Troubled Blood is the fifth novel in the Cormoran Strike detective series by Robert Galbraith and it is an absolute triumph. (Unless you’ve been living under a rock, you will know that Robert Galbraith is the literary alter-ego of JK Rowling.)
Troubled Blood was published in September 2020 and it is a whopping 927 pages long, which makes it the longest book I’ve ever read. The previous record holder for longest book I’ve ever read was The Mirror & the Light, which I also read this year and was 870 pages long. That took me just over a month to read.
To give you some idea of how good Troubled Blood is – I read it in exactly two weeks.
Troubled Blood is Strike and Robin’s first cold case. They are contacted by a woman whose mother, a young doctor, vanished 40 years ago. Her disappearance had long been linked with a serial killer operating at the time, but her body had never been found and he had never confessed to her killing.
After 40 years, could Strike and Robin succeed where the police had failed?
Armed with the case notes from the time, they set about tracking down as many witnesses as they can find. With many witnesses dead and many others having hazy memories, not to mention those who lied at the time and continued to lie, piecing together the mystery of Margot Bamborough’s disappearance feels like an increasingly impossible task.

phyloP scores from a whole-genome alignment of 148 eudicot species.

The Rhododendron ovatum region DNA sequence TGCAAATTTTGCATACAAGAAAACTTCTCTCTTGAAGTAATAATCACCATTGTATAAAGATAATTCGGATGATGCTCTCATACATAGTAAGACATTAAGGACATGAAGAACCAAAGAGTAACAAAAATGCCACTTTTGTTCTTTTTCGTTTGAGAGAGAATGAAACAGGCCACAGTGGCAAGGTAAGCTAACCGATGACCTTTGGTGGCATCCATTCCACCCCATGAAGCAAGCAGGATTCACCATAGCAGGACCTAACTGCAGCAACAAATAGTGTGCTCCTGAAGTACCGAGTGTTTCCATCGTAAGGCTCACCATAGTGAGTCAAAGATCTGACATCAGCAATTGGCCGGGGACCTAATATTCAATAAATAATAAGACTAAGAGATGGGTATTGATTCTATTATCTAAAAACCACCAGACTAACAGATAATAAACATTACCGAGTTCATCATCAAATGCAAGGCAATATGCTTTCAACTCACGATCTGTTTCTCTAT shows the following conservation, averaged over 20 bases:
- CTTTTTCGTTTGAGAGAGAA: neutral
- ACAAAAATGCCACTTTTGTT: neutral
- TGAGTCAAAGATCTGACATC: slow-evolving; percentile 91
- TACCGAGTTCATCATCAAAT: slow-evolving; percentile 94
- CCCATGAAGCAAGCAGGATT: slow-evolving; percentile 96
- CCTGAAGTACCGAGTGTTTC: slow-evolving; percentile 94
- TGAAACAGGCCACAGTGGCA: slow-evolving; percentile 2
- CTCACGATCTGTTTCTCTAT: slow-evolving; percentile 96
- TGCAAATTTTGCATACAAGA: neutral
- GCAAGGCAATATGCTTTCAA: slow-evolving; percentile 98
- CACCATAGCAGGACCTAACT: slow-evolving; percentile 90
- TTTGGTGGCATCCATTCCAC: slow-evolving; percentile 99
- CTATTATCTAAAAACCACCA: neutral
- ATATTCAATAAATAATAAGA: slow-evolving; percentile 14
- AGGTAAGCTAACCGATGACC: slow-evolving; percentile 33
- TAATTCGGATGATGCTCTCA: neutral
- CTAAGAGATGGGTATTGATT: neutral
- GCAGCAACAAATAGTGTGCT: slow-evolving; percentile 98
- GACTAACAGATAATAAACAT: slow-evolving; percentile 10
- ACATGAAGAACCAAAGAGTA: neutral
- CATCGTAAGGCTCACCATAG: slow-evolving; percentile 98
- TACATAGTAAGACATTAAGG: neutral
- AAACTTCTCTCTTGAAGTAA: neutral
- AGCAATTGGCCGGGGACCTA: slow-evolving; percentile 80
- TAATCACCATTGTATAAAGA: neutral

Meanwhile, Strike and Robin are still juggling their other cases and both have family difficulties to deal with. They aren’t always completely honest with each other about what is going on in their lives. Plus there is the small matter of their feelings for each other, which they hardly dare acknowledge, even to themselves…
Troubled Blood is an absolutely brilliant read, which never gets boring or feels too long. There are a lot of clues and a lot of witnesses. The storey is complicated enough to be enjoyable, without becoming hard to read. If you enjoy a detective story, you will love Troubled Blood!
So do you need to read the other Strike books before Troubled Blood? I wouldn’t say it is absolutely necessary, but it is definitely preferable. They are all stand-alone cases, but Strike and Robin’s backstories and the way the detective agency evolves over time are ongoing.